I originally wrote this article back in 2015, but I tend to update it every few films to include the Marvel entries that have been released in the interim. Marvel has generally got stronger over the years, so the weaker part of this list is mostly unchanged as most of the new films have slotted into the middle or top tiers. So without further ado, here’s my ‘updated’ list of Avengers films ranked last-to-first in order of quality – expect a few surprises…
Warning: Some spoilers! And definite controversy.
Note: I’m ignoring the 2003 Hulk film – because 1. I haven’t seen it. 2. It’s reputation isn’t great. 3. It isn’t technically part of Marvel’s phase one even if the Incredible Hulk is a sort of follow-up to it.
22. Iron Man 2: No surprises here. Iron Man 2’s reputation has never been good. It’s villains are notoriously weak (the OTT Whiplash and the dull/unthreatening Justin Hammer), the plot isn’t much different from Iron Man (someone trying to steal/reproduce Stark’s technology and use it for their own purposes) Gwyneth Paltrow is irritating throughout and the action sequences are generally by-the-numbers. The one exception is the thrilling Monaco Grand Prix sequence where Whiplash attacks Stark. Other plus points? Robert Downey Jr. is as good as ever, and Scarlet Johannson as Black Widow livens things up considerably. Rating: 2.5 out of 5.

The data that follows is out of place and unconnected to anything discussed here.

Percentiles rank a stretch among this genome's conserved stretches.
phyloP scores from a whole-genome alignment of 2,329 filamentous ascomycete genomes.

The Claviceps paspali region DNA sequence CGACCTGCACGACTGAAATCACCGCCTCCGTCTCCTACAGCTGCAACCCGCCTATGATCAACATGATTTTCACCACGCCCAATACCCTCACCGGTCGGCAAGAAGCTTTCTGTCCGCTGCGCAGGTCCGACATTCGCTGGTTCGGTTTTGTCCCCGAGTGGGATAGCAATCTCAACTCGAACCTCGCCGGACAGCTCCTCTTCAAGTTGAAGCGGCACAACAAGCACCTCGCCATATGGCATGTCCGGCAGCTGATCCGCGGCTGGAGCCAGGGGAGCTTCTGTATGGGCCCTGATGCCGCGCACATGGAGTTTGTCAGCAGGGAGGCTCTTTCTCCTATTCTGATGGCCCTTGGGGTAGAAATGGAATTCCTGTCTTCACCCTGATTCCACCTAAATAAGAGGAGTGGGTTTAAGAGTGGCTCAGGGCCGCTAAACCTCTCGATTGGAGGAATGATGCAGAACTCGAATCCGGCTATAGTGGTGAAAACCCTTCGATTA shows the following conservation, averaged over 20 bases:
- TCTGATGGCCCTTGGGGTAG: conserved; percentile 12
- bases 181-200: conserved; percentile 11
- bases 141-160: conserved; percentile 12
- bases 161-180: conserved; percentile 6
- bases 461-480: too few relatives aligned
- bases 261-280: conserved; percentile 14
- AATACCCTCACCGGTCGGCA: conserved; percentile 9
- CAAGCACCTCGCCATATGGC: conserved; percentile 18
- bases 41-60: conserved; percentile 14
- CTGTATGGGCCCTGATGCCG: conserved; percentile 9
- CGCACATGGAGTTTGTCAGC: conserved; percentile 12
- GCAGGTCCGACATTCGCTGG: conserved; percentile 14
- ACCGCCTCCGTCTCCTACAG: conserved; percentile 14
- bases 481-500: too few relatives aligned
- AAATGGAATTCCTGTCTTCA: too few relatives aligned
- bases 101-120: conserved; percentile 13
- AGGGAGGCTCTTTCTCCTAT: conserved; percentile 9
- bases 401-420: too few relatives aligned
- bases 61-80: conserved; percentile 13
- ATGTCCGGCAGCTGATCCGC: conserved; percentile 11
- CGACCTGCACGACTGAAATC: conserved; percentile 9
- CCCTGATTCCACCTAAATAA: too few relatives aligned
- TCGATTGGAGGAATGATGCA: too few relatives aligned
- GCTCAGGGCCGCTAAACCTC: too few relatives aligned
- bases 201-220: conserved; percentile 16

21. Iron Man: Probably the most overrated Marvel film, the initial Iron Man outing might have seemed a breath of fresh air back in 2008, but looking back on it’s shortfalls are obvious: its by the numbers villain isn’t very memorable, Gwyneth Paltrow doesn’t get an awful lot to do as Tony’s love interest (though as its Gwyneth Paltrow maybe that’s a good thing!) and barring the sequence where Stark battles a couple of American fighter planes in his Iron Man suit, the action sequences aren’t anything special. All that said, there’s nothing terrible here and Downey Jr… (you get the point, the guy is easily the best thing about any of the Iron Man films so i don’t need to praise his performance again). Fun to watch but a very average superhero film. Rating: 3 out of 5
20. Iron Man 3: This should have been so much higher up the list. The first hour was pretty brilliant. And then one plot twist ruined everything. Way to go Marvel, the Mandarin-is-actually-an-actor plot twist is still the worst fuck-up you’ve ever made. The film itself is actually decent enough despite this, especially Downey Jr., but Guy Pearce is not in Ben Kingsley’s league as the replacement villain. Had Kingsley been the real Mandarin, and had they killed off Gwyneth Paltrow at the end rather than copping-out, this could have got 5 stars. A monumental missed opportunity! Rating: 3.5 out of 5
19. Thor: The Dark World: A very entertaining film. Just not a great one. The most undeveloped villain of the series (a criminally wasted Christopher Eccleston as Malekith) is pushed to the sides by Loki (though I’d argue this film makes best use of Loki of the three appearances he’s had). Chris Hemsworth is far more likeable as Thor this time around, and the supporting characters are all a joy to watch. Good soundtrack too. But it’s all too familiar to get a high rating – I left the cinema hoping Thor: Ragnarok would take a few more risks and have a better villain alongside Loki. It did, but as you will see next, things don’t always change for the better… Rating: 3.5 out of 5